Saturday, July 7, 2007

"The Last Nightingale"

The mysterious Anthony Flacco applied the "page 69 test" to his new novel The Last Nightingale and reported the following:
I’ve never tried this before, but it is fascinating. The page begins on a broken sentence, but makes sense in context of the paragraph. By the time we finish the first three lines of page 69, we know that this is a police matter, and that the narrative is currently told from a police point of view. (We…”)

“Moses” steps forward in the next paragraph, and even as we watch him speak with authority, relaying orders, we also observe that something is out of place with him.

The next paragraph is all dialogue from Moses, and it indicates that he is speaking for some source of corruption in the Police Department: “You just put the story in a nice box…”

We meet Blackburn in the fourth paragraph, and I love the fact that he is introduced while he is in the act of questioning an authority that we already suspect. He uses logic to contradict what Moses has told him.

The next two-line paragraph is classic Randall Blackburn: keeping his voice low, he wants to know exactly who is calling for this.

I love the fact that we don’t need to know anything at all about his backstory, in order to observe that he is the Protagonist, by virtue of his behavior. He takes exactly the kind of action that we want any solid protagonist to take in the face of official corruption.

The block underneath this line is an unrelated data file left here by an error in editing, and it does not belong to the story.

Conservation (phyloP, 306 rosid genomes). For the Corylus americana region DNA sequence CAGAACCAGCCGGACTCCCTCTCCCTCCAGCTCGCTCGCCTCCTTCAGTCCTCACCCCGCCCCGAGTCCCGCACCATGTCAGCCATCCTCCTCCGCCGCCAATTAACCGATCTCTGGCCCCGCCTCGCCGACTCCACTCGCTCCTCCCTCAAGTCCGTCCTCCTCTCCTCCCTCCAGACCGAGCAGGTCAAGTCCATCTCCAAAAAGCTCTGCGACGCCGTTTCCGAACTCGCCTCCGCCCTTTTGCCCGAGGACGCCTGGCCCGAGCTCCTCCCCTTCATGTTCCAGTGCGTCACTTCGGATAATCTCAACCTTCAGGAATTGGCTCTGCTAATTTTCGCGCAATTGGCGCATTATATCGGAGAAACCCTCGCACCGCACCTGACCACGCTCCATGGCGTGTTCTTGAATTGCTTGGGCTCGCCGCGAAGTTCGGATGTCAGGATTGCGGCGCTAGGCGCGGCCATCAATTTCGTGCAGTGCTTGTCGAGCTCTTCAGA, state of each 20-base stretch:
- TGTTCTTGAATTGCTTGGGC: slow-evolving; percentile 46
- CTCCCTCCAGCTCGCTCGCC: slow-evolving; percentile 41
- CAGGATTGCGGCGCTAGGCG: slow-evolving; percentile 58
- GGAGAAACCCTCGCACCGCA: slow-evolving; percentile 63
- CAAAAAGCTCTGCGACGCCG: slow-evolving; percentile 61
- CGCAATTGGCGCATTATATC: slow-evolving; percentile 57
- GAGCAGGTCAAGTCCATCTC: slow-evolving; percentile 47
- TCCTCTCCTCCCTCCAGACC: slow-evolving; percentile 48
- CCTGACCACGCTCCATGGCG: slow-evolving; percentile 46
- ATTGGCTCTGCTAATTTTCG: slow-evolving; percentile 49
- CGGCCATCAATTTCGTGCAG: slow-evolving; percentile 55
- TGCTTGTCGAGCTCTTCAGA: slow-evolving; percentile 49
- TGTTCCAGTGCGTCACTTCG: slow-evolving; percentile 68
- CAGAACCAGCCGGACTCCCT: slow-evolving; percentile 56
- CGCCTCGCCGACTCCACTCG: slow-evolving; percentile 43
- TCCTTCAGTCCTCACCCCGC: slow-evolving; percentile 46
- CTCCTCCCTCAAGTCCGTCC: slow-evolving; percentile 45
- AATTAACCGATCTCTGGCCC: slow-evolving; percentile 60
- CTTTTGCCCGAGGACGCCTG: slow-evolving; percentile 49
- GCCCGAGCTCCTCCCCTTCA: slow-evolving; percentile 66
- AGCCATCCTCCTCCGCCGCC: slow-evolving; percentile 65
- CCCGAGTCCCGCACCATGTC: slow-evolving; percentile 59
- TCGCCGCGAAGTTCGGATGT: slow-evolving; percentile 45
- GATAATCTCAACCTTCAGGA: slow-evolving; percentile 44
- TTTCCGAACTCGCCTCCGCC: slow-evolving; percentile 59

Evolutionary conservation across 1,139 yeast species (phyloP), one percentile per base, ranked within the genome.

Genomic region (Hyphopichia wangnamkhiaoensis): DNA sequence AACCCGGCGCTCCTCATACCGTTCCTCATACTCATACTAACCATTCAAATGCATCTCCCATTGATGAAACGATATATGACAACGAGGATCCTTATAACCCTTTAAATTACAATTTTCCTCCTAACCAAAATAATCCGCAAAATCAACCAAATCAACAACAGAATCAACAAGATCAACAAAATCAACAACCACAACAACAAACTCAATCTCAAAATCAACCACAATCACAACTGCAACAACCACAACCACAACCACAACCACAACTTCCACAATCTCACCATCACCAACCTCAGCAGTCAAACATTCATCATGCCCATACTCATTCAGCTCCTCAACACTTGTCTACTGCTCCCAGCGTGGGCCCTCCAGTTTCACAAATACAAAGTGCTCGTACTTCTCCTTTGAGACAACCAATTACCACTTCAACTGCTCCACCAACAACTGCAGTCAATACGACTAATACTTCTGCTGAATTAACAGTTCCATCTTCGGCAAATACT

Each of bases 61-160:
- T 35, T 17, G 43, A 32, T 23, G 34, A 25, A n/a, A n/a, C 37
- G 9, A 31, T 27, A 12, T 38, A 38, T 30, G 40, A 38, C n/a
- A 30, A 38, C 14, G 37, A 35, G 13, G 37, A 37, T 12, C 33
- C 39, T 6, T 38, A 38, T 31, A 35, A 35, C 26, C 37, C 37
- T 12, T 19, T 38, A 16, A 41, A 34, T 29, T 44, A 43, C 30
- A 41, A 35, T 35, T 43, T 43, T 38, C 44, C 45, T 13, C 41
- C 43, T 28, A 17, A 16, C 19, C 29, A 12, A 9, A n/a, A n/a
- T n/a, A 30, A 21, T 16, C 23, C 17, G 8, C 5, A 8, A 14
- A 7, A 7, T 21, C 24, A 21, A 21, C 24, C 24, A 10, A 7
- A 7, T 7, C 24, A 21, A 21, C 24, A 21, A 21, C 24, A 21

The next paragraph reveals that Moses’ position of power comes after a long career as the Departmental record keeper, an important but anonymous job. He has a hard time making eye contact with a man like Blackburn, who is revealed at that point as being so tough that he fights ten rounds with the local thugs every time he goes to work. So we see that Blackburn is also physically strong, in addition to being strong in the face of misused authority.

Best of all, for me, was seeing that page 69 enunciates the essential conflict that is suffered by Randall Blackburn throughout this story – he is alone amid the falsehood and corruption of his own Department.

Whether or not this page 69 theory has its true origins as a well-lubricated joke told somewhere around closing time, this has been a fascinating challenge. Perhaps we can find similar elucidation by flipping to page eleven, which every crime writer, cop, and coroner will recognize as 69 for worms.
Learn more about The Last Nightingale at Anthony Flacco's website and at the publisher's website; read an excerpt from the novel.

Visit the complete list of books in the Page 69 Test Series.

--Marshal Zeringue